Follow the Appalachian Trail through one of the most important historic towns in America

Harpers Ferry & Bolivar, W.Va.

Harpers Ferry offers a fantastic introduction to the Appalachian Trail in one of the most scenic and historic towns anywhere in America. Situated at the confluence of the Potomac and Shenandoah Rivers, the town and Harpers Ferry National Historical Park are most famous for John Brown’s Raid, yet the area also has fascinating Civil War, African American and Lewis and Clark Expedition history.

The village is also home to the Appalachian Trail Conservancy Headquarters and Visitor Center, one of the most photographed spots along the entire Trail. The neighboring town of Bolivar offers a wealth of services and amenities for tourists and hikers alike.


  • On your way into town, stop in a country restaurant for a hearty breakfast, or grab a steaming cup of joe and a pastry from a family-run coffee shop.
  • In our opinion, your first stop should be at the Appalachian Trail Conservancy Headquarters and Visitor Center. Marvel at the 10-foot 3-D map of the A.T. and unique exhibits, and be sure to chat with one of the friendly staff or volunteers eager to talk trail and help you plan your next adventure. Don’t leave before getting a photo of your crew by the iconic ATC wooden sign in front of the building.
  • Explore the riches of Harpers Ferry via the Two-State Hike Through History, passing one breathtaking viewpoint after another from Harper Cemetery, Jefferson Rock, The Point and the footbridge that connects West Virginia and Maryland.
  • Meander in and out of park exhibits that tell the fascinating stories of John Brown’s Raid, Storer College and how tools were made for Meriwether Lewis for the epic “Lewis & Clark” expedition; don’t overlook the unassuming Master Armorer’s House, where all the themes of the historical park are interpreted under one roof and a ranger can answer your questions.
  • Stroll around Virginius Island and Lower Town outdoor exhibits, imagining the tumultuous times created by invention and insurrection, war and floods; learn about the “six acres that changed the world.”
  • Grab a sandwich or burger, and if the weather is just perfect, enjoy a leisurely lunch in one of the eateries with outdoor dining where you can people watch and gaze at the surrounding cliffs.
  • Cool off with a rafting trip down the Shenandoah River or a leisurely tubing trip down the Potomac.
  • Choose dinner from a variety of restaurants offering everything from seafood to pizza to vegan options.
  • Head up worn stone steps to the ornate St. Peter’s Roman Catholic Church and meet up with the 8:00 p.m. Ghost Tour, gazing up at the stars as you listen to little-known and spooky stories of ghosts from the Civil War who still haunt the town.


Featured Local Hike

A Two-State Hike Through History:

The A.T. crosses over the Potomac River into Maryland via a historic railroad bridge.

Dramatic moments in our nation’s history reveal themselves as you walk through Harpers Ferry National Historical Park, passing the site of Civil War battles, John Brown’s Fort and Storer College, one of the nation’s first institutions of higher learning open to all Americans. The hike starts at the ATC Headquarters and features iconic views from the Jefferson Rock, Harper Cemetery and the confluence of the famed Shenandoah and Potomac Rivers as you wind through the heart of the historic town.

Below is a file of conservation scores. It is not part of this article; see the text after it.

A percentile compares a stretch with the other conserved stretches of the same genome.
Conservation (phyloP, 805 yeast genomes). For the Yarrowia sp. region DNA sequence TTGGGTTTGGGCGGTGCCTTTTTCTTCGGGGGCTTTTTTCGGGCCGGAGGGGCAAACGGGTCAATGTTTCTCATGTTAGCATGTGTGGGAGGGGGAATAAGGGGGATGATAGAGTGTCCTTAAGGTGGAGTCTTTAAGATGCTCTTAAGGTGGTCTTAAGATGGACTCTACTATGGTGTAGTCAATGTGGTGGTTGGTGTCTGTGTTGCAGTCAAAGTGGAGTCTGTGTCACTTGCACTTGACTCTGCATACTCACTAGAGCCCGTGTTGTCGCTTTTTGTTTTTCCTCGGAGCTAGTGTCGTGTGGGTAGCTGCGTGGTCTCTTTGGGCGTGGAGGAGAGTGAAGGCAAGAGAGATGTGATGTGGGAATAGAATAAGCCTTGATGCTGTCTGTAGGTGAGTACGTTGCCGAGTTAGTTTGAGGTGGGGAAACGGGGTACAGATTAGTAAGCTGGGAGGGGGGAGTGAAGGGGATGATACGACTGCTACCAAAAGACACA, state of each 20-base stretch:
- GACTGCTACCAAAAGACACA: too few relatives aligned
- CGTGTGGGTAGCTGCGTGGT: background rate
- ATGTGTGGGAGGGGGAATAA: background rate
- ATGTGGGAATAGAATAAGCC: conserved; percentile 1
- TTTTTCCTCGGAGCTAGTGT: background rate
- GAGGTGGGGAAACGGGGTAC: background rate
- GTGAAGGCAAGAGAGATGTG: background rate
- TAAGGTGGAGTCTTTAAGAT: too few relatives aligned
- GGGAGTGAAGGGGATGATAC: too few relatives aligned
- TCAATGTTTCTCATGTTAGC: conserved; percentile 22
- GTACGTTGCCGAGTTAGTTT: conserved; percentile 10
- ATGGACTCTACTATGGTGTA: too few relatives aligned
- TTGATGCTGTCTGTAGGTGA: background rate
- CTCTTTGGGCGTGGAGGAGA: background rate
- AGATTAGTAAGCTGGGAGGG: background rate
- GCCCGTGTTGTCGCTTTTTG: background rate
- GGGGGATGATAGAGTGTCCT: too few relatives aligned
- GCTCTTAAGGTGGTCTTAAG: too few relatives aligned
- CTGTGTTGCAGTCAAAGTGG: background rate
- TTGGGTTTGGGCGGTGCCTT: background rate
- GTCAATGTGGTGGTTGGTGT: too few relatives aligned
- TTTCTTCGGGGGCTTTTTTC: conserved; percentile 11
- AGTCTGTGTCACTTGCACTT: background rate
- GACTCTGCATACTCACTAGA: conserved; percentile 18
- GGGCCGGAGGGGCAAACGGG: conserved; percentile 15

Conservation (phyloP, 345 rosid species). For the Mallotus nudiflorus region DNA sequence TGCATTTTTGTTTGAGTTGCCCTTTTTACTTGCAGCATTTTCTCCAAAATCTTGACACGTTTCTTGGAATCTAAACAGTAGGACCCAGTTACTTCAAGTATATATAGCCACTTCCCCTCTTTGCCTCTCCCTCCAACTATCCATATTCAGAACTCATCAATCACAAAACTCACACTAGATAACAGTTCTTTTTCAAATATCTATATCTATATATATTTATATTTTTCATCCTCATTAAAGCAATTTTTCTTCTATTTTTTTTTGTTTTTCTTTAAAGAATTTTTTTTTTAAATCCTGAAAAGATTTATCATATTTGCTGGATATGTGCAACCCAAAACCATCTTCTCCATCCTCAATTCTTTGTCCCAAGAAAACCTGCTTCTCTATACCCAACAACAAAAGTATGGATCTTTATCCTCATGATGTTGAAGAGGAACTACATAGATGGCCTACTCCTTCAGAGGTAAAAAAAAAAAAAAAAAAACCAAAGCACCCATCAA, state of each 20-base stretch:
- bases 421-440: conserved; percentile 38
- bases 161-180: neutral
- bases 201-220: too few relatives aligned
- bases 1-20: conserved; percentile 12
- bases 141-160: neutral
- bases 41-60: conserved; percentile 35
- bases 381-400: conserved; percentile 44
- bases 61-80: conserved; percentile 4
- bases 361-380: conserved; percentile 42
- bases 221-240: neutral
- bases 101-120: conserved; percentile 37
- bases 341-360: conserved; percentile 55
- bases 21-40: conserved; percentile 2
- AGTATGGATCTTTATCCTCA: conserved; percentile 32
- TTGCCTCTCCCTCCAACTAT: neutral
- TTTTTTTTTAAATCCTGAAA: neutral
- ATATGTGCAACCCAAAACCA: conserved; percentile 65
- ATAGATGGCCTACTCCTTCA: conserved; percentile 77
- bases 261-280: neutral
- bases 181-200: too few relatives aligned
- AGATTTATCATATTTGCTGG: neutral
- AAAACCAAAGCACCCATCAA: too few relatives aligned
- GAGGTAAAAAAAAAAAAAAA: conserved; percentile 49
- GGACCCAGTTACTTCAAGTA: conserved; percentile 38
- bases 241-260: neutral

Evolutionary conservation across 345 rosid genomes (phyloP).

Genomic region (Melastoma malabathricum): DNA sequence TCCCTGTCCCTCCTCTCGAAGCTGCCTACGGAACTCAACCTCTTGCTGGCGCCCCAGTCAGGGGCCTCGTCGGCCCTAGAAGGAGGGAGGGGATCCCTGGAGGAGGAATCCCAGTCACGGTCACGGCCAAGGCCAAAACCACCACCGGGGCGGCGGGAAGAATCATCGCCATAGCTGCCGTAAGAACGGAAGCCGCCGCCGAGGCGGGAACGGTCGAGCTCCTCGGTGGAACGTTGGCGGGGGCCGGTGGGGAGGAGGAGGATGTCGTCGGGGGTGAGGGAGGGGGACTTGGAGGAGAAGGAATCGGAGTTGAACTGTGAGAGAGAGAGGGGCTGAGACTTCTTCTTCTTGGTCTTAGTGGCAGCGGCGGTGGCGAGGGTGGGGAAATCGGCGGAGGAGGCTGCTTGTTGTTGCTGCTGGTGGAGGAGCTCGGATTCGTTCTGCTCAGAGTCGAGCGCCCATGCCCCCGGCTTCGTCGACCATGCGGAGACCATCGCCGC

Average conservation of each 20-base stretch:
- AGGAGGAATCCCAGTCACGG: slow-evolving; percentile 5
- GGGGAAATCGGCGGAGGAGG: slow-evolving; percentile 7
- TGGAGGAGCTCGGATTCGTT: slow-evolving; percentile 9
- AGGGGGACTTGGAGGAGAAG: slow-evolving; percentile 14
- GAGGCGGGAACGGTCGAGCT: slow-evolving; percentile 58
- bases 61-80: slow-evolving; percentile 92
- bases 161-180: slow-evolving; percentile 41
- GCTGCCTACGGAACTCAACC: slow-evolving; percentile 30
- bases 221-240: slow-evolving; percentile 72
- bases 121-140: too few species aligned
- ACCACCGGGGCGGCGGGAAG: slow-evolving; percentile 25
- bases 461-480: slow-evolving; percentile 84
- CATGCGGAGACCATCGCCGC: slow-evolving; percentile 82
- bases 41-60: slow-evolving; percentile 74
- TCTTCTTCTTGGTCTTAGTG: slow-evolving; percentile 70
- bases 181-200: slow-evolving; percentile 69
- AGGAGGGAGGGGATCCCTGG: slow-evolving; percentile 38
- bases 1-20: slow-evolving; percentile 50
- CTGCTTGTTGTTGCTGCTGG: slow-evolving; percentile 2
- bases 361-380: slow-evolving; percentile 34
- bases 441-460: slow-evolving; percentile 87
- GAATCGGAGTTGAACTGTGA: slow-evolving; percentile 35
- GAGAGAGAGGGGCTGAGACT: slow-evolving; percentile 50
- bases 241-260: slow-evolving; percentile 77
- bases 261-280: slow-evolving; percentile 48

Harpers Ferry Two-State Hike Through History

  • Route type: Partial loop or “Lollipop”
  • Hike Difficulty Rating: Moderate
  • Hike length: 2.8 miles
  • Elevation change: 250’
  • Treadway: Mostly paved, short sections with gravel and grass, planks and some steep steps.
  • Hike start location: 799 Washington St., Harpers Ferry, WV 25425
  • Distance and direction from town center: In town
  • Parking: Short-term parking available in the lot on Storer College Place, behind the visitor center. Staff can direct you to nearby options.
  • 0.0 – From the ATC HQ and Visitor Center, turn left out the front door and walk uphill alongside the building along Storer College Way. (If you are parked in the ATC lot, you will need to move your vehicle; $1/hour parking is available on Washington Street, other options are available that staff can direct you to.)
  • Continue uphill 50 yards on the path alongside Storer College Place, noting the blue paint blazes on posts and trees along the way — these mark the official side trail to ATC from the Appalachian Trail. If the ATC Headquarters is hallowed ground for the Appalachian Trail, you are now entering hallowed ground for African American history in the U.S. To your left, the grassy plot was once home to the first black president of Storer College, one of the first institutions of higher learning in America open to all Americans — the school welcomed men and women of all races beginning in 1867. To your right is the church built for the college.
  • At the top of the hill, turn left onto Fillmore Street and continue along this quiet and charming back street for 0.4 miles. You’ll pass lovely homes, each one distinct, and several historic buildings that provide keys to understanding Harpers Ferry’s turbulent history.
  • As soon as you turn left onto Fillmore Street, you’ll see an upright interpretive panel explaining the major themes that make Harpers Ferry National Historical Park such significant location.